Wednesday, July 25, 2012

Are you sad most of the time? If so, you may have depression.

It's normal to feel sad at times. When the sadness causes a person the inability to function with daily life for weeks at a time, it is known as depression.  Some common signs and symptoms of depression, according to the National Institute of Mental Health, include: feeling sad or "empty", feeling hopeless, irritable, anxious, or guilty, loss of interest in favorite activities, feeling very tired, not being able to concentrate or remember details, not being able to sleep or sleeping too much, overeating or not eating at all, thoughts of suicide, and aches or pains. The first step in treating depression is to visit a doctor or mental health professional.  The professional will complete a comprehensive assessment about the patient and symptoms.  It is important for the professional to rule out any conditions that could be affect your mood.  Depression is usually treated with medication in combination with psychotherapy (counseling).  The medications are known as anti-depressants.  There could be side effects associated with the medication such as: headache, nausea, difficulty sleeping or nervousness, agitation or restlessness, or sexual problems. It's important to discuss these side effects with a doctor.  As treatment is progressed, an individual will start to feel better.   Depression does not discriminate against ages, sex, race, or color.  It can affect everyone.  If you or someone you know is in need of help, please contact one of our certified professional counselors at 954-800-0108.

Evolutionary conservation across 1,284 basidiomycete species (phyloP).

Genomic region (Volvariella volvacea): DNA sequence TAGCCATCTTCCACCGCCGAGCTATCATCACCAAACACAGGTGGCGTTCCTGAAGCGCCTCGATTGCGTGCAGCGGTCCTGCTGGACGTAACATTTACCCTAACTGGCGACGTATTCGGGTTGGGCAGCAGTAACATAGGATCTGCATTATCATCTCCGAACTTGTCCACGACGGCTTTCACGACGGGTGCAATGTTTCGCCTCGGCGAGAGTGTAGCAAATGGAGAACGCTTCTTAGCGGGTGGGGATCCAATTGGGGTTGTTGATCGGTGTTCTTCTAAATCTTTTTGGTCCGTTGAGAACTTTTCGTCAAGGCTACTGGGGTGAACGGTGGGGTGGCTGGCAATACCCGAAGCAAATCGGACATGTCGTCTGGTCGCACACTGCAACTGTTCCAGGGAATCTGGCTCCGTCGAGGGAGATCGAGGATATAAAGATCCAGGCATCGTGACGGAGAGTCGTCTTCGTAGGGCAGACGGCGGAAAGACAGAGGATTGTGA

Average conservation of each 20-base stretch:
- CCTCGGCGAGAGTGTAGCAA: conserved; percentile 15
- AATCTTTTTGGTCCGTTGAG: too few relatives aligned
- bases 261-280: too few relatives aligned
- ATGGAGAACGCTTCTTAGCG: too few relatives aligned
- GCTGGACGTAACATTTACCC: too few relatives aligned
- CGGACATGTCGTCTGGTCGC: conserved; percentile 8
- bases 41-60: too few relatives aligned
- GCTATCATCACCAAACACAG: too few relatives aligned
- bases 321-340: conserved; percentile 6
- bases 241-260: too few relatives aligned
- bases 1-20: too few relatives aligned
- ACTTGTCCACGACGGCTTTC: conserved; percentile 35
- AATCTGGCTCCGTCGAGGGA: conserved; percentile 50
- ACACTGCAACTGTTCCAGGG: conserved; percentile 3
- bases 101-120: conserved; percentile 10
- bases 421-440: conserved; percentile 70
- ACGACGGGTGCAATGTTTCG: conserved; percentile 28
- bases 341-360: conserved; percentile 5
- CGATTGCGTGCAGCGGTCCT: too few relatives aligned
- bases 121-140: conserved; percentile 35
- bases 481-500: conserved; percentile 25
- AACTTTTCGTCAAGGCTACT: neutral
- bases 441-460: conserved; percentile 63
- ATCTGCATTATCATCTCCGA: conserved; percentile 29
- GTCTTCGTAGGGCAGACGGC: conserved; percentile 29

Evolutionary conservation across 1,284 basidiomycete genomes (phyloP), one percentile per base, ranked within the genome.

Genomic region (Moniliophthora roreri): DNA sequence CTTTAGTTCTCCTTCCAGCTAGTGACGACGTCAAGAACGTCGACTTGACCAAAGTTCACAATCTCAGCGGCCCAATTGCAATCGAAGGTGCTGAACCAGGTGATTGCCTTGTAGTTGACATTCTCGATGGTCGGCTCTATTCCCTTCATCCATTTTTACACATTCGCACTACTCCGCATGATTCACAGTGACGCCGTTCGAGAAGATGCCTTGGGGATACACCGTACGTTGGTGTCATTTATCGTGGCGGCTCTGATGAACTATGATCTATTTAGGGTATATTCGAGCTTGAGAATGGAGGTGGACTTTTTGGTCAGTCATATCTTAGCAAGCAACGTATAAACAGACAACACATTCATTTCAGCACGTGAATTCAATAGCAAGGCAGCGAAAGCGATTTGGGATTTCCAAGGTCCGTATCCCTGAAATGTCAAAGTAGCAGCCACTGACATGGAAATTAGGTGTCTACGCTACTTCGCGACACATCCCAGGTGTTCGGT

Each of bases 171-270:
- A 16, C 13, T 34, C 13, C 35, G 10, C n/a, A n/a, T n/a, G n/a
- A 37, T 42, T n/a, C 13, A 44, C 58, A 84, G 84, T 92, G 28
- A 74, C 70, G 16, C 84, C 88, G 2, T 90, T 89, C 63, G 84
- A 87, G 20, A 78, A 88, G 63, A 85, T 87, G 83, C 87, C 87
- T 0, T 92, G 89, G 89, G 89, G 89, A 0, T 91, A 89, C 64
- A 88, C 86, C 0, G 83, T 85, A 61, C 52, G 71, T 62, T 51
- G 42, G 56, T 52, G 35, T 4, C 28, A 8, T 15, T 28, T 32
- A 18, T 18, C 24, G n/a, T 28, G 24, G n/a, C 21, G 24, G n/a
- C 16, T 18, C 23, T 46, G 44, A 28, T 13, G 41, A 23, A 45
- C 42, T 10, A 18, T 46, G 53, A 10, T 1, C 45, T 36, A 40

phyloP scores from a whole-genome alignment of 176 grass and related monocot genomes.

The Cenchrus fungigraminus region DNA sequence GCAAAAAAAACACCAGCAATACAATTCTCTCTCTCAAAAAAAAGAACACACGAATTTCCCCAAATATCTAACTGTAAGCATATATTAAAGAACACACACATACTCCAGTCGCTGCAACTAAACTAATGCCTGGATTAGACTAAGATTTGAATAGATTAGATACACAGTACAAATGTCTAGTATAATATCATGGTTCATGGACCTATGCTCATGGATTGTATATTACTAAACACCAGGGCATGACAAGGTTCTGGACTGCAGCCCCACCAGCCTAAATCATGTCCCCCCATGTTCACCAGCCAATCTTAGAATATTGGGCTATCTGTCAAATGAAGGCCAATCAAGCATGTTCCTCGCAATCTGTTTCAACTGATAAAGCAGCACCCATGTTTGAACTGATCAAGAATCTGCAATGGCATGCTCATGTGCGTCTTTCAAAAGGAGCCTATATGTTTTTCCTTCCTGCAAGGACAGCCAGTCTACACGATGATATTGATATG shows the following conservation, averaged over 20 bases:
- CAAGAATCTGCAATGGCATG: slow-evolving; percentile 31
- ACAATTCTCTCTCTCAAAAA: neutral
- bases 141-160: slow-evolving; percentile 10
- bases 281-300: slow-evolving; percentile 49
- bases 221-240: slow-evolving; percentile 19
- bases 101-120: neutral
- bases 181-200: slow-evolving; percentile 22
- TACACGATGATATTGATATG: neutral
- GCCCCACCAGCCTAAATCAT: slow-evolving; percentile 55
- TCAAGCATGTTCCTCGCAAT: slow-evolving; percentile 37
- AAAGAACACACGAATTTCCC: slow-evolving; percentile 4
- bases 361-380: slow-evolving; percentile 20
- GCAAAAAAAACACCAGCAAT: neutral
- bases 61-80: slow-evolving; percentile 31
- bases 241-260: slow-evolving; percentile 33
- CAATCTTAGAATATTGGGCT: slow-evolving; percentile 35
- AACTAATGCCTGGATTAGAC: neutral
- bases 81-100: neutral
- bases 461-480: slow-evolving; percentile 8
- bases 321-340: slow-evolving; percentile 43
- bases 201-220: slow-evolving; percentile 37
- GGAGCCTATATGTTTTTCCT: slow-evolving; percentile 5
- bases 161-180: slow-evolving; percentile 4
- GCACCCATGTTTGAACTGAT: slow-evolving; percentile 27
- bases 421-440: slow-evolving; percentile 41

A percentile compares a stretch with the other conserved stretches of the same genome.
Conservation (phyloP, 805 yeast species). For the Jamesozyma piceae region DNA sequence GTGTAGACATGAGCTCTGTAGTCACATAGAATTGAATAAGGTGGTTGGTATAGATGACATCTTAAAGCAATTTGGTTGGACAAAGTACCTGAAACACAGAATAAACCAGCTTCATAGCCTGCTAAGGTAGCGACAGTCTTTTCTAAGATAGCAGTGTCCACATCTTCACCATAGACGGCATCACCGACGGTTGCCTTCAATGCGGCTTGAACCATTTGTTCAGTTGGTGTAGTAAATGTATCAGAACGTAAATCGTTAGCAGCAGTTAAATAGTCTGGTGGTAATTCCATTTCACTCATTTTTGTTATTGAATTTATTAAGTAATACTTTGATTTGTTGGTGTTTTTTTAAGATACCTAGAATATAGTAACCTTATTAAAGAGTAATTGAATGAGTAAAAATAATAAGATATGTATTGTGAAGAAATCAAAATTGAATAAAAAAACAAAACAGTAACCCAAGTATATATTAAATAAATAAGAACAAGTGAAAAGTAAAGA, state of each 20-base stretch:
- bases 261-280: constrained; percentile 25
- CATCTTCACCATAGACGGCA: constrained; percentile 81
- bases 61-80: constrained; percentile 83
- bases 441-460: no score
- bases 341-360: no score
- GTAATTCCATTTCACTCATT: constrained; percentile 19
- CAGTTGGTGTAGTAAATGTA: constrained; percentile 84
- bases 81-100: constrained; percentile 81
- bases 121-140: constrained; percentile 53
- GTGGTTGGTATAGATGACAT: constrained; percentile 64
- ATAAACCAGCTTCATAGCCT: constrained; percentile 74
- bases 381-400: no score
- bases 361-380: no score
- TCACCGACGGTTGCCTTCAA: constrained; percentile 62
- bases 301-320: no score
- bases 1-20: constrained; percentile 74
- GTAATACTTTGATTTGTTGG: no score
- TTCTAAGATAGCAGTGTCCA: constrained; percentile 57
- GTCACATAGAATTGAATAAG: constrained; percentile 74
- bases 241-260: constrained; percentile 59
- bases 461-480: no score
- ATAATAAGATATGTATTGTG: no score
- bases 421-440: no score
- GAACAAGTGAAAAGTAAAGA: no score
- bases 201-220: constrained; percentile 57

Monday, July 9, 2012

STRESS! What is it? And how do I cope with it?

Stress is a normal physical response to events that make you feel threatened or unbalances your system in some way. Modern life is full of everyday hassles, deadlines, frustrations, annoyances, and demands.  For many people stress is so common that it has become a way of life.  In small doses, stress can actually help you perform better under pressure and motivate you to do your best.  However, if you are constantly running in emergency mode, your mind and body pay the  price. Situations and pressures that cause stress are known as stressors.  People normally think of stressors as being negative such as hectic work schedule or a rocky relationship.  However, positive events such as getting married, a new job, getting own apartment, or starting college can also be stressful.  Anything that causes you to adjust your current state of mind can be stressful. Some common external causes of stress can be work, finances, children and family, and relationship problems.  Internal causes of stress can be negative thinking, lack of assertiveness, unrealistic expectations or goals, and low self-esteem.  Positive coping skills, such as eating healthy, exercising, sleeping 8 or more hours, implementing relaxation techniques, and talking to a trusted friend, are very beneficial to manage all stressors. It is important to recognize that there is "no one size fits all solution" to managing stress. Focus on what makes you feel positive, calm, and in control.

Need help with learning tips, tools, and solutions to manage your current stressors in your life, good and bad, give one of our profession counselors a call at 954-800-0108.